Our most popular song, so far, takes things back to 2006, when Mrll and I went for a two -week trip to the UK (Scotland + England) with friends from our Armia forum. Our eightsome were led by Kacper, who is thus namechecked in the song, and had a string of kaleidoscopic experiences ranging from the serene (a picnic at Glen Coe) through the breath(and life)-taking (the Crazy Pinnacles) to the heart-tearing (a visit at then newly departed Syd Barrett’s house).
The most memorable day for me was, though, a Sunday on the Isle of Skye where I had to hitch-hike from our Flodigarry hostel to the only Catholic Church on the island (Portree) and back. Miraculously I made it just in time for the Holy Mass (hence Portree’s bread in the lyrics), and then had a dessert of a somewhat lay epiphany on the way back under the uncharacteristic clear skies and amidst the pastures and cattle grids. Then I did catch a lift and the driver was a German lady long settled on Skye – we discussed the subtleties of Polish and German Christianity with the raw Scottish landscape surrounding our blessed conversation ominously. Good hitch-hike talk.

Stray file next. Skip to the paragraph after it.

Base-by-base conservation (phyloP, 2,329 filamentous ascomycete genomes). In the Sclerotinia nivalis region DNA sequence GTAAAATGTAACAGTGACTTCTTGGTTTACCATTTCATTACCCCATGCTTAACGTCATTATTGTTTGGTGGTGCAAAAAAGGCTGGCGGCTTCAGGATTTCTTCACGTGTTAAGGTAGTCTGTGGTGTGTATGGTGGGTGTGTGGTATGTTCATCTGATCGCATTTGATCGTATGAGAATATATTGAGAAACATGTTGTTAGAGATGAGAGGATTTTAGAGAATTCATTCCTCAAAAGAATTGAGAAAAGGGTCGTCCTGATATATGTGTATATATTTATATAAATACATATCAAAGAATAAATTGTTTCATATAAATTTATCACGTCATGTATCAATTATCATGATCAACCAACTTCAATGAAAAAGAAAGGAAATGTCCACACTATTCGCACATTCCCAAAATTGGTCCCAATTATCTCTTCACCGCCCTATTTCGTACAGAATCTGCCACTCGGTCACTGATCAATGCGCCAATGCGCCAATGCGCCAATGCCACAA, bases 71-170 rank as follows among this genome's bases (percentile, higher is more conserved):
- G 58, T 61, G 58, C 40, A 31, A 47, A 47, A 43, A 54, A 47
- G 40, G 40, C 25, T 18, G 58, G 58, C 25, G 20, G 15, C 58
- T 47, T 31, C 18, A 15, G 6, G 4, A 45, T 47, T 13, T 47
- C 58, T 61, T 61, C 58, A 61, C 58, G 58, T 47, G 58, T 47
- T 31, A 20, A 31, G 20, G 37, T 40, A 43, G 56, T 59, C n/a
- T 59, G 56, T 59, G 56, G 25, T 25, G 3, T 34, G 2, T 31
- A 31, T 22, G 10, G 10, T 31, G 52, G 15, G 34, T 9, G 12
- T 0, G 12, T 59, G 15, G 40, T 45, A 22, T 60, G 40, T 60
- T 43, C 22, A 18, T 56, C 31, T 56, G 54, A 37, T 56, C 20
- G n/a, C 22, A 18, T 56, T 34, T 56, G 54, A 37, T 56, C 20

Back there at the hostel I learned that my friends had gone treading the lovely flat hills looming at the back. I heard some undistinctive shouting form behind – Kacper singing fragments of The Wall to the audience of sheep, apparently. I had nothing else to do but get overwhelmed by the sweet hills beyond the bay, standing blurred and proud under the Northern sky. I tried to sing softly bits and pieces of earlier Soundrops material to see how it relates to the landscape. It was a rare moment of no worrying and conscious tasting the happiness oozing from all around. A perfect balance of here/now and them/there, both in the near rear perspective of the flat hills and the more remote of Poland.
And then the internal links among the eight of us grew less tight, as you can hear about in the coda. But that’s not irreversible and we might as well grow stronger again. The Sunday means much more than any Friday later.